The Coming of the Maori
Aerophones or wind instruments may be conveniently divided into trumpets for making a loud noise and flutes with stop holes for playing a tune. Instruments requiring a long tube presented a technical problem in construction because the Polynesian drill, pointed with a stone flake or a conical shell, was not suitable for boring holes of a foot or more in length. In Polynesia, the technical difficulty was avoided by using material that nature had provided with the required cavity. Thus the large Triton shell and the Cassis shell with natural spiral tubes were utilized for making the only form of trumpet used. The native bamboo (kohe) provided a natural tube for the construction of flutes and in Tahiti and the Marquesas page 257a length of bamboo was also used as a lengthened mouthpiece for the shell trumpets. Thus the main wind instruments of Polynesia were the shell trumpet and the bamboo flute played with the nose, though gourds were also used in Hawaii.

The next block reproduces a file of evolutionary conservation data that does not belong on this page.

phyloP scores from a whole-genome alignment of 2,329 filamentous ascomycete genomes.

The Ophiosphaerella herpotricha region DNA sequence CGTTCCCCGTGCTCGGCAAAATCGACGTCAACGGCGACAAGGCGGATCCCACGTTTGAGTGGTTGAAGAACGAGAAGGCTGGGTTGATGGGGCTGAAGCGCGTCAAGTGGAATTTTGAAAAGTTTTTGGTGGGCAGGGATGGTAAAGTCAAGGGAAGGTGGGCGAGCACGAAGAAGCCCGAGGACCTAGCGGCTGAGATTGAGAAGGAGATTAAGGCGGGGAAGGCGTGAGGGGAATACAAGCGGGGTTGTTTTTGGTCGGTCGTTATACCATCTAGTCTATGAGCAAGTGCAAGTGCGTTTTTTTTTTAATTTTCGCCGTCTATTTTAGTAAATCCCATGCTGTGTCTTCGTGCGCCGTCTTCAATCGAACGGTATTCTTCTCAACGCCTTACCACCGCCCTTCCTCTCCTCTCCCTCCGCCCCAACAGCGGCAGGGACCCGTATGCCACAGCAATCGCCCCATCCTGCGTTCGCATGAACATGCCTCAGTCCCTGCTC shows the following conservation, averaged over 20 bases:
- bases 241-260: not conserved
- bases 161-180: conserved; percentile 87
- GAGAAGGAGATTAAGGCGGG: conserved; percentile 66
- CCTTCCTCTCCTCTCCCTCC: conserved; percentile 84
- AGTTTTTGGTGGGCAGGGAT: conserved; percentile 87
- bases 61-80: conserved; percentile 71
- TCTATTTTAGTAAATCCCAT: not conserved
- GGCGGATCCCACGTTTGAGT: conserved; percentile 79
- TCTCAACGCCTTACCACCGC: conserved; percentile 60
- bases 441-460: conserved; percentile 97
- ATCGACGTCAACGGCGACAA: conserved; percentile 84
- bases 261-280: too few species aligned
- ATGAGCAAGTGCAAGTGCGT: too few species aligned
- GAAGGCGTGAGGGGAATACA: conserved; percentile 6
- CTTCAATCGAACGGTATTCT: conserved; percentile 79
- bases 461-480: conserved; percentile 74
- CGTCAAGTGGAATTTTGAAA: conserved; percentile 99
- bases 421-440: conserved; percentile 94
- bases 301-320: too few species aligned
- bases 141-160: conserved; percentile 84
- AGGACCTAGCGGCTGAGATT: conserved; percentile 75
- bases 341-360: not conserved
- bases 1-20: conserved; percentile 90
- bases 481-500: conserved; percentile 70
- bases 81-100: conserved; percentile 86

In New Zealand, the Triton shell was also used to make trumpets but the limited supply evidently led to the production of a form of wooden trumpet to meet the demand. The bamboo did not grow in New Zealand and recourse was made to human long bones and bird bones for material with a natural tube. However, plants such as the tupakihi or tutu(Coriaria ruscifolia) with a large pith canal offered possibilities as an alternative material. The pith was removed or burned out and a tube of sufficient length for the shorter instruments was thereby furnished without boring. Longer tubes of resonant wood, such as matai, were made by an ingenious method. The long trumpets were shaped out of one piece of wood, split longitudinally, grooved on the split surfaces, and then lashed together. As this technique occurs nowhere else in Polynesia, it may be regarded as another Maori invention.